|Printable version||E-mail this to a friend|
£3.2m land banking scheme shut down following Insolvency Service investigation
Two related companies that mis-sold land to the public to the tune of £3.2 million and a third connected company that offered carbon credits for investment have been ordered into liquidation by the High Court on grounds of public interest following an investigation by Company Investigations of The Insolvency Service.
Berkeley Warbeck Limited and its successor Dentam Frost Ltd both marketed residential-sized plots of undeveloped land for investment. Another linked company, Sloane Knight Ltd, marketed voluntary carbon credits for sale to the public as an investment.
The sites marketed were at:
Chilton Trinity near Bridgewater, Somerset;Beacon Lane, Lincolnshire;Hatton, Warwickshire;Towcester, Northamptonshire;Woodmancote, Cheltenham; andWest Cheshunt, Greater London.
Dentam Frost Ltd (www.dentamfrost.co.uk) marketed plots at the West Cheshunt site only.
Berkeley Warbeck Limited (www.berkeleywarbeck.co.uk), trading as Berkeley Land (www.berkeleyland.co.uk), claimed to be industry leaders in sourcing developed and undeveloped land for investment. In reality, there was no likelihood of planning permission being granted to add value to the plots of land which were located in the greenbelt and/or subject to restrictions on development.
Nevertheless investors were persuaded to part with some £2.7 million for plots on the basis that planning permission was likely to be granted resulting in a substantial increase in value within two to three years.
The company’s business ceased in March 2011. However, trading started again for a short while afterwards under Dentam Frost Ltd and raised over £500,000 from the public before being closed following Insolvency Service’s investigations.
The Court heard how three individuals, Michael Bohdjalian, Dylan Creaven and Chris Newhouse benefitted from the unscrupulous trading, although they were not formally appointed as directors of either company:.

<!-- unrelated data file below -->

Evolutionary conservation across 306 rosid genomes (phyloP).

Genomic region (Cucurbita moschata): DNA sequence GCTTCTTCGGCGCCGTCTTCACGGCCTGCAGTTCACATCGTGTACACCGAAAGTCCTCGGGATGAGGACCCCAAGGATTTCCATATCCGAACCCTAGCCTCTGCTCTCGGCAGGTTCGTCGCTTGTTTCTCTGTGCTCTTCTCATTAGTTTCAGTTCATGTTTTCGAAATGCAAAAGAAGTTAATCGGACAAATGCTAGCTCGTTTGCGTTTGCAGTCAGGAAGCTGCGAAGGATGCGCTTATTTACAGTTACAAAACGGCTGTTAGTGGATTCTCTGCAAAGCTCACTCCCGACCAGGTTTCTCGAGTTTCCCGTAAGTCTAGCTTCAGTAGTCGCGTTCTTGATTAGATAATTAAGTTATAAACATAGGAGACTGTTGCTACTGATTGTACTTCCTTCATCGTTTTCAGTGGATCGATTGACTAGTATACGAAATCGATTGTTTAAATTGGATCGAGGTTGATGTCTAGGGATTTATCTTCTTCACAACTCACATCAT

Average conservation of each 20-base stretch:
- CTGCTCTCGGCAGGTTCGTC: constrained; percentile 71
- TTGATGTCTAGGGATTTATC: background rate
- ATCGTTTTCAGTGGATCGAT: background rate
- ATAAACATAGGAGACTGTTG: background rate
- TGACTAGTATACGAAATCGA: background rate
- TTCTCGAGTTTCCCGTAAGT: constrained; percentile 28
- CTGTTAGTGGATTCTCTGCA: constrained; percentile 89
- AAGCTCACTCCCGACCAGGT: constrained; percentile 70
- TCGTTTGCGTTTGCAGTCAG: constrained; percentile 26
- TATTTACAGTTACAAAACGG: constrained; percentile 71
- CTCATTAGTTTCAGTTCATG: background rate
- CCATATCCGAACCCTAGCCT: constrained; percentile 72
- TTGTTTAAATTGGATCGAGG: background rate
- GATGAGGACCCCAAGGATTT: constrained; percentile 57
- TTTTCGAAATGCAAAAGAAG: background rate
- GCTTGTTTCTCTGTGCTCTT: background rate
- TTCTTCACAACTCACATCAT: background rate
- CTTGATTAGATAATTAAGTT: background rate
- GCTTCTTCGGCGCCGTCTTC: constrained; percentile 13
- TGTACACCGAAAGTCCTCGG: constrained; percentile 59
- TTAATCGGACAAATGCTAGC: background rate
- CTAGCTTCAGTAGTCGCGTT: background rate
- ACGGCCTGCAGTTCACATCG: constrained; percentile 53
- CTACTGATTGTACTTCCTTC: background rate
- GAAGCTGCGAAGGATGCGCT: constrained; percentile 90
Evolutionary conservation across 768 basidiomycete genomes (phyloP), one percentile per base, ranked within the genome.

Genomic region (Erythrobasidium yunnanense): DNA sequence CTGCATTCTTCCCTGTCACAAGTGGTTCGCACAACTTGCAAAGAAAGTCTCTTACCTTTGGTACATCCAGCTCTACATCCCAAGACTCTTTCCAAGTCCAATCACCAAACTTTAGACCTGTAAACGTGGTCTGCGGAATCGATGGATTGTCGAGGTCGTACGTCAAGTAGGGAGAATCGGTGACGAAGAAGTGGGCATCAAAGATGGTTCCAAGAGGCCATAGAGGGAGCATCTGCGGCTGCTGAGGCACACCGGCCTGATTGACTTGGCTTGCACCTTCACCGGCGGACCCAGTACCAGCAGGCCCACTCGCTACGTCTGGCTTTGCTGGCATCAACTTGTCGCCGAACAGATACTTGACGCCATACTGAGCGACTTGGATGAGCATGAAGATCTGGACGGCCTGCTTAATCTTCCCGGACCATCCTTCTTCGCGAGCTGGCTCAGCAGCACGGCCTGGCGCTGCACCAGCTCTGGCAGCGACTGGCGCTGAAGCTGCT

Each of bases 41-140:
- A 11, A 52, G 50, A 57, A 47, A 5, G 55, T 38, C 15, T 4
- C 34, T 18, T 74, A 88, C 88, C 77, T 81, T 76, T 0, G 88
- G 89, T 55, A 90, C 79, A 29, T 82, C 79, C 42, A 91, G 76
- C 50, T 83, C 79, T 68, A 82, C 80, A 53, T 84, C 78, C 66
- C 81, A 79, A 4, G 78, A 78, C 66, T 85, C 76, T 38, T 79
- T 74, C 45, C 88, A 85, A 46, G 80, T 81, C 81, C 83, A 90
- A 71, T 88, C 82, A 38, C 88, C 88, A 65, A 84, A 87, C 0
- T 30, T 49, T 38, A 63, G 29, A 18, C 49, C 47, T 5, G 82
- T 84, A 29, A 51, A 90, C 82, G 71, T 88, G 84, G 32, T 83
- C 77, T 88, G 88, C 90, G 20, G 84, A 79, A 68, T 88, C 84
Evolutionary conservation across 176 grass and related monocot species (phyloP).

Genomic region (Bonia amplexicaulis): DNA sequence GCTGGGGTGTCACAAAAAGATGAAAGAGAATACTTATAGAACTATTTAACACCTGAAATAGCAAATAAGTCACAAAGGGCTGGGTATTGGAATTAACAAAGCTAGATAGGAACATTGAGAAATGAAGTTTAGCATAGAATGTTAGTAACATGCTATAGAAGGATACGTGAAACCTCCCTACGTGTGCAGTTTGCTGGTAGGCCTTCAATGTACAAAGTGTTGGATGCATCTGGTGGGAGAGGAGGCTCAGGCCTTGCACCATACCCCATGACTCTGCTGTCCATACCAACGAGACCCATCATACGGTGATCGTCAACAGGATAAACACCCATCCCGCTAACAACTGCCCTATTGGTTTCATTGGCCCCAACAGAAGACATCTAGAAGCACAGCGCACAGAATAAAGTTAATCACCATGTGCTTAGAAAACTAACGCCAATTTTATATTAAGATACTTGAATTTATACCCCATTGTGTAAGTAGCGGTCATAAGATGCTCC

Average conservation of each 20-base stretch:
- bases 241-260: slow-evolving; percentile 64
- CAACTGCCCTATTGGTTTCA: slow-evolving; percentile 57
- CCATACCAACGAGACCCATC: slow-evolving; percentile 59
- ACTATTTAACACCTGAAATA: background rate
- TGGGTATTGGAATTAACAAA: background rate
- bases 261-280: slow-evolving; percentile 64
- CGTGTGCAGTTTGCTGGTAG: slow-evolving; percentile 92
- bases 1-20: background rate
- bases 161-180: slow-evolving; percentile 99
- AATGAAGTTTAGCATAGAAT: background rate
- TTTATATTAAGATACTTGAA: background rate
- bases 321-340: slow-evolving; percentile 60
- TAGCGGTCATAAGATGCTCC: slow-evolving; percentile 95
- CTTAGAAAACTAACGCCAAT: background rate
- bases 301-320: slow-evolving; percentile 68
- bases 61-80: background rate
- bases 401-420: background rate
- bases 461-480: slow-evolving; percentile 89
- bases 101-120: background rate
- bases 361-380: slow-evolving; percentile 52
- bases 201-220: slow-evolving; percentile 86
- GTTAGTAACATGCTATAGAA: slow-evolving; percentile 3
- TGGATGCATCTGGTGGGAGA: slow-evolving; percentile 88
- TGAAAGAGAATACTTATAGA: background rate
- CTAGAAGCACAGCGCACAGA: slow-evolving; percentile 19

Mr Bhodjalian and Mr Creaven were paid £539,778 and £365,328 respectively and Mr Newhouse, described as Head of UK Trading, received £163,453. Additionally, there were unexplained cash withdrawals of some £181,295.
Sloane Knight Ltd (www.sloaneknight.co.uk) marketed carbon credits for a few weeks only and was abandoned immediately after investigation of its affairs began. It is unclear how much, if any, money it raised from the public.
Company Investigations Supervisor Chris Mayhew said:
“The public needs to be on their guard against the activities of unscrupulous companies which exploit land banking and carbon credit trading as a means to induce investors to buy land or alternative investment products such as carbon credits on the promise of high returns which may never materialise.
In this instance t he land was sold for up to 31 times more than it cost in order to make those behind the companies wealthy, not investors.
This decision sends a clear message that we will continue to clamp down on companies which deliberately mislead the public in this way and potentially ruin lives of honest people, particularly older investors.”
Notes to Editors
1. Berkeley Warbeck Limited was incorporated on 14 September 2009. The registered office of the company is at 83 Baker Street, Mayfair, London, W1U 6AG. The recorded directors of the company were Ian Richard Taylor (from 14 September 2009 to 19 January 2012) and Westco Directors Ltd (from 14 September 2009 to 19 January 2012). The company had no recorded secretary. The company’s shareholders are shown to be Mr Taylor (£1 share) and Westco Directors Ltd ((£1 share).
The company operated from Lasenby House, 32 Kingly Street, London, W1B 5QQ.
The grounds for winding up the company were trading with a lack of commercial probity by making and benefitting from misleading and unfounded statements; abandonment; failure to file accounts and annual returns and failure to co-operate with the investigation.
2. Dentam Frost Ltd was incorporated on 25 February 2011. The registered office of the company is at 45 Amesbury Avenue, London, SW2 3AE. The sole recorded director of the company was Dean Alexander Benjamin (from 25 February 2011). The company had no recorded secretary. The company’s sole shareholder was shown to be Mr Benjamin (£1 share).
The company operated from Lasenby House, 32 Kingly Street, London, W1B 5QQ.
The grounds for winding up the company were trading with a lack of commercial probity by making and benefitting from misleading and unfounded statements; abandonment; failure to deliver up accounting records; failure to file annual returns and lack of corporate transparency.